To summarise his points:
Government estimates that each year £42 billion is lost through tax avoidance and evasion.
The ever excellent Richard Murphy says this is an underestimate. He gives:
Outstanding debt: £28bn
Total £123 billion.
Total borrowing in 2009-10 was £170billion, 155x as much as benefit fraud which so preoccupies the tabloid press.
Tax avoidance accounts for 72% of our borrowing requirement.
You would imagine that Government would set about blocking tax loopholes and attacking evasion. You would imagine wrong.
Government has been cutting staff at HMRC (the tax man). Its staff has fallen from 99,000 to 68,000 (that was a Labour cut). The budget of the HMRC tax avoidance office has fallen from £3.6bn to £1.9bn.
It is quite clear that Government is not interested in taxing the corporations and the rich who can afford tax lawyers, but rather, is interested in high profile chasing of small benefit fraudsters. These little crooks are quite rightly to be chased, but it is clearly less efficient to chase someone who owes say £1000 than someone who owes £1000000. The Government has deliberately chosen the inefficient path.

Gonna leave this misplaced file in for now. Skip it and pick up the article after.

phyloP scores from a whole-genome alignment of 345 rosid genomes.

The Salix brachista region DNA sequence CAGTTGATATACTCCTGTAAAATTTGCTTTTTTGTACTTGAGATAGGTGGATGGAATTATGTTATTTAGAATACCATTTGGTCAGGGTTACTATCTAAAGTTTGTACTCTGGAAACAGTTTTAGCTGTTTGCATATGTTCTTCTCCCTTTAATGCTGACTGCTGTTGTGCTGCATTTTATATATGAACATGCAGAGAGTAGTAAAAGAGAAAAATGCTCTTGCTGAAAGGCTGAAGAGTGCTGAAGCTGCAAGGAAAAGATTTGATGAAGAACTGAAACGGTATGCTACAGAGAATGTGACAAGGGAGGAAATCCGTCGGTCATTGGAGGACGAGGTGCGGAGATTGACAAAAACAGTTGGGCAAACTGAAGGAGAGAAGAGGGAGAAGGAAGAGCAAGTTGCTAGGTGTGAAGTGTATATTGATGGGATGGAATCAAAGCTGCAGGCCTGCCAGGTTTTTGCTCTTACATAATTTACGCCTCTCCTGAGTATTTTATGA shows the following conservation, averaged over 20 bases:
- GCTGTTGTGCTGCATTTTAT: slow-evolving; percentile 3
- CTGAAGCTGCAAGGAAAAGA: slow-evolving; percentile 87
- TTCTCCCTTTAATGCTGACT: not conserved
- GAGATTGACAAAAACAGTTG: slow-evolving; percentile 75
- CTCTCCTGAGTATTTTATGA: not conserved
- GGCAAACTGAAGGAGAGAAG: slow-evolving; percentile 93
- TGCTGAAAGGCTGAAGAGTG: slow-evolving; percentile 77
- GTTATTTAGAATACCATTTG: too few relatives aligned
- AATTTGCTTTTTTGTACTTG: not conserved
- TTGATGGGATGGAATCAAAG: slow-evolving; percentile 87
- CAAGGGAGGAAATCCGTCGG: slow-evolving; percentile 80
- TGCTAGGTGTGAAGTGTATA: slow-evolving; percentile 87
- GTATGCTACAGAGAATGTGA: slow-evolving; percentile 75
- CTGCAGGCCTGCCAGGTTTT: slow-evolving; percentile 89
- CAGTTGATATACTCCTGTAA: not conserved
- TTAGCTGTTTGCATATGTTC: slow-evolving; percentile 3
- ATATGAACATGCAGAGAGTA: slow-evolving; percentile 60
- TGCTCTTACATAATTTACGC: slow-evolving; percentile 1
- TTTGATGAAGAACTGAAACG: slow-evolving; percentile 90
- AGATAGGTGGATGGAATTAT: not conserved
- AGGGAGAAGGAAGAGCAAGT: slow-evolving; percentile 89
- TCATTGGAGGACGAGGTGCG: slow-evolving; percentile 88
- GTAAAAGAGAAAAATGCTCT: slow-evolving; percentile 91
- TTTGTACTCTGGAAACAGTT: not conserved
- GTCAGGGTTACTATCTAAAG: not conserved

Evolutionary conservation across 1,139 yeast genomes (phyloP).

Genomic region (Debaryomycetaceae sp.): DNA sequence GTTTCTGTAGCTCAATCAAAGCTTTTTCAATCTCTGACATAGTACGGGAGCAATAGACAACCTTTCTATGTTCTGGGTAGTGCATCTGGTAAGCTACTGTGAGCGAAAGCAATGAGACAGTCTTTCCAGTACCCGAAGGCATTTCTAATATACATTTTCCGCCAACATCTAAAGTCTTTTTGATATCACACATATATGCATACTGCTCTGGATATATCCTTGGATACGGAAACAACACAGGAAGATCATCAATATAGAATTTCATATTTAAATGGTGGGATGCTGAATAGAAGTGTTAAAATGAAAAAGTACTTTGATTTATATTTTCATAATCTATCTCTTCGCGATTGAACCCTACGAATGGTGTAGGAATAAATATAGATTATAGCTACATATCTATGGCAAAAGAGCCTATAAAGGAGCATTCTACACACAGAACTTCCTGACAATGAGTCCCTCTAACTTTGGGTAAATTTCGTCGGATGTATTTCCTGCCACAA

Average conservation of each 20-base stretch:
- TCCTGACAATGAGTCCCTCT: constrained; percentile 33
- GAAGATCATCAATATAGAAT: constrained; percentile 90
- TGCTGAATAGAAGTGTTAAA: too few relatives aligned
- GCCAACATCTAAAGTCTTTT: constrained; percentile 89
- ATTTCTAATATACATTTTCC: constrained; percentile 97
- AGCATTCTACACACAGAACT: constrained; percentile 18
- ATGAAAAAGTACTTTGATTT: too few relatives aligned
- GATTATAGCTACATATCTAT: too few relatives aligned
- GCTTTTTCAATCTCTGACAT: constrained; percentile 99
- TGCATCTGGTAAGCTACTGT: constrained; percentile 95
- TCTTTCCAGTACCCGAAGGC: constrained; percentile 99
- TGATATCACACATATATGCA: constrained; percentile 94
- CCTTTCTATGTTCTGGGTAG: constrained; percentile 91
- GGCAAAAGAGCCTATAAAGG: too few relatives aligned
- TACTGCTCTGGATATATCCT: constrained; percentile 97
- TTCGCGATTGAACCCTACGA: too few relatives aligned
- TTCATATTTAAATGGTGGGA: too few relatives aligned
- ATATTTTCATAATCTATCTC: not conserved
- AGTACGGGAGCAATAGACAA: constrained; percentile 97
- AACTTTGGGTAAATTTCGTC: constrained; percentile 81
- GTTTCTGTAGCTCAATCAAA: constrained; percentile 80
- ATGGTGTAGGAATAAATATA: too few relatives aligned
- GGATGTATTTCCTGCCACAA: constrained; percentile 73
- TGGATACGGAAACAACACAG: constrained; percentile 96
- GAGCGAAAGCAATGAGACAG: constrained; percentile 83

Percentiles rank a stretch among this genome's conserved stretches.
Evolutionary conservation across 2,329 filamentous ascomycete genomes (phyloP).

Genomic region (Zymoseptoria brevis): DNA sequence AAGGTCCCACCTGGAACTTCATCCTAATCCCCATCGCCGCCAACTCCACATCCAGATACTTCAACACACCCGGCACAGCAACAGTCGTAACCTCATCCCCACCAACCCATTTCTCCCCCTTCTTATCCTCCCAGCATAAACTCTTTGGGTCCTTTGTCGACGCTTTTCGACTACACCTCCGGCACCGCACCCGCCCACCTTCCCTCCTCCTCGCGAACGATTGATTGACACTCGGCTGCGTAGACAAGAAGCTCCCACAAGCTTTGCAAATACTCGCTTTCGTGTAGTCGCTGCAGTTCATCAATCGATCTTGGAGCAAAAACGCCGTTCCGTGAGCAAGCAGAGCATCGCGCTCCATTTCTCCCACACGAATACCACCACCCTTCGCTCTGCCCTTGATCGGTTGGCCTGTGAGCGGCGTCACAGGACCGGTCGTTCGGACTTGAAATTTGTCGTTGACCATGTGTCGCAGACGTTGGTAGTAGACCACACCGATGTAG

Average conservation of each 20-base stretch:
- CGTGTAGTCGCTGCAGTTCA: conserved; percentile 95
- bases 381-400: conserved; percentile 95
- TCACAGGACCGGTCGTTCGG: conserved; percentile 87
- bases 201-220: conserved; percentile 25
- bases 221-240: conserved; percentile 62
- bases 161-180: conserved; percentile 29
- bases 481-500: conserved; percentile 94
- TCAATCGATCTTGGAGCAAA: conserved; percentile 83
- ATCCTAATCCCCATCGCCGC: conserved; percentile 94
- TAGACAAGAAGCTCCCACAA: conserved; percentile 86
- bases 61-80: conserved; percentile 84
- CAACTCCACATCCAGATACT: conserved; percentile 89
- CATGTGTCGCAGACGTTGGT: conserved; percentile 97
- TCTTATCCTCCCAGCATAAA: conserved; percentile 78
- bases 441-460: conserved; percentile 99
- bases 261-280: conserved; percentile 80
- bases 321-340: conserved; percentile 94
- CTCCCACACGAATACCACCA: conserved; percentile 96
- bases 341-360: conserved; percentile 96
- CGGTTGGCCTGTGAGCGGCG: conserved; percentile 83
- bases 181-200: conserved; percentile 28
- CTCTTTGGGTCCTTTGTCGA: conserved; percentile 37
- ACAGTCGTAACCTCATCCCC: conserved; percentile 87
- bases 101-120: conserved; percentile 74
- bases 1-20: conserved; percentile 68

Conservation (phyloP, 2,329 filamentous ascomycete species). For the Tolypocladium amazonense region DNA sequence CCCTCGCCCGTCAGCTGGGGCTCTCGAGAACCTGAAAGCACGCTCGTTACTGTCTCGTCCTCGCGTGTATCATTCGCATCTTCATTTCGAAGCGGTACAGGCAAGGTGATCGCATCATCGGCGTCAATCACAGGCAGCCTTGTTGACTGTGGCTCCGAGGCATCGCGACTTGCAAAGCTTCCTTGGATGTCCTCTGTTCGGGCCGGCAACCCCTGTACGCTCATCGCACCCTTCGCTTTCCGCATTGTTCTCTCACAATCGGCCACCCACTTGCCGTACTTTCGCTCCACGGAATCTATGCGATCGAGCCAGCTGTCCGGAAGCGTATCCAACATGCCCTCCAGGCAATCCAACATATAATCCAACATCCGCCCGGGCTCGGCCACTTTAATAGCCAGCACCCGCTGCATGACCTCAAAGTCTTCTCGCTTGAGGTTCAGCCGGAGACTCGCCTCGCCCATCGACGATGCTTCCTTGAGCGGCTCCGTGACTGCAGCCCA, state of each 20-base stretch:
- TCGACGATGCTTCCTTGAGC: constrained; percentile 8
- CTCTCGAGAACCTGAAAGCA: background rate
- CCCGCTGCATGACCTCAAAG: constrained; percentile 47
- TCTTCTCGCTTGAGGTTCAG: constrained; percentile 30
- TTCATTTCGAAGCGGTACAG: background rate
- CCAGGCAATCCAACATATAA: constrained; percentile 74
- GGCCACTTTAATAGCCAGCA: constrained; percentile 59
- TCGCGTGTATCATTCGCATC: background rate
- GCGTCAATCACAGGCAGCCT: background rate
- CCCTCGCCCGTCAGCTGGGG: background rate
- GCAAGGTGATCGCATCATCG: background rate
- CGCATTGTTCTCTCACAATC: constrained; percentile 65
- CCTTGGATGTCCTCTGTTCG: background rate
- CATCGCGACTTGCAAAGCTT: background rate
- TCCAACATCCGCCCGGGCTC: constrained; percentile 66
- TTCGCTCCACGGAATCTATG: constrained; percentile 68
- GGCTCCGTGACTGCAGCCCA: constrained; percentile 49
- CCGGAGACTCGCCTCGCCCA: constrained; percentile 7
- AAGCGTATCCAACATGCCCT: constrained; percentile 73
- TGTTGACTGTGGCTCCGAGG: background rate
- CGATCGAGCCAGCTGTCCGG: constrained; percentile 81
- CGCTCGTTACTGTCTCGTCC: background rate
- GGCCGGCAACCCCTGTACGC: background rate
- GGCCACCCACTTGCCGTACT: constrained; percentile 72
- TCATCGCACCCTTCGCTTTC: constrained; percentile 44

There are many reasons for this.
- Part may be that 23 of 29 Cabinet Ministers are millionaires.
- Chasing big money means fighting big lawyers.
- They will say that corporations will move out of the UK if we ask them for tax. This demands multilateral action to close tax havens &c, but the Government is opposed to this route in the EU. (Tax havens are pretty unpleasant places for their citizens as well as being bad for nations).
The bottom line is that we are not all in this together. There is one rule for the rich - take whatever you can get away with, and another rule for the poor - we are coming to get you no matter what.
Outside, it is raining. Inside, it is raging.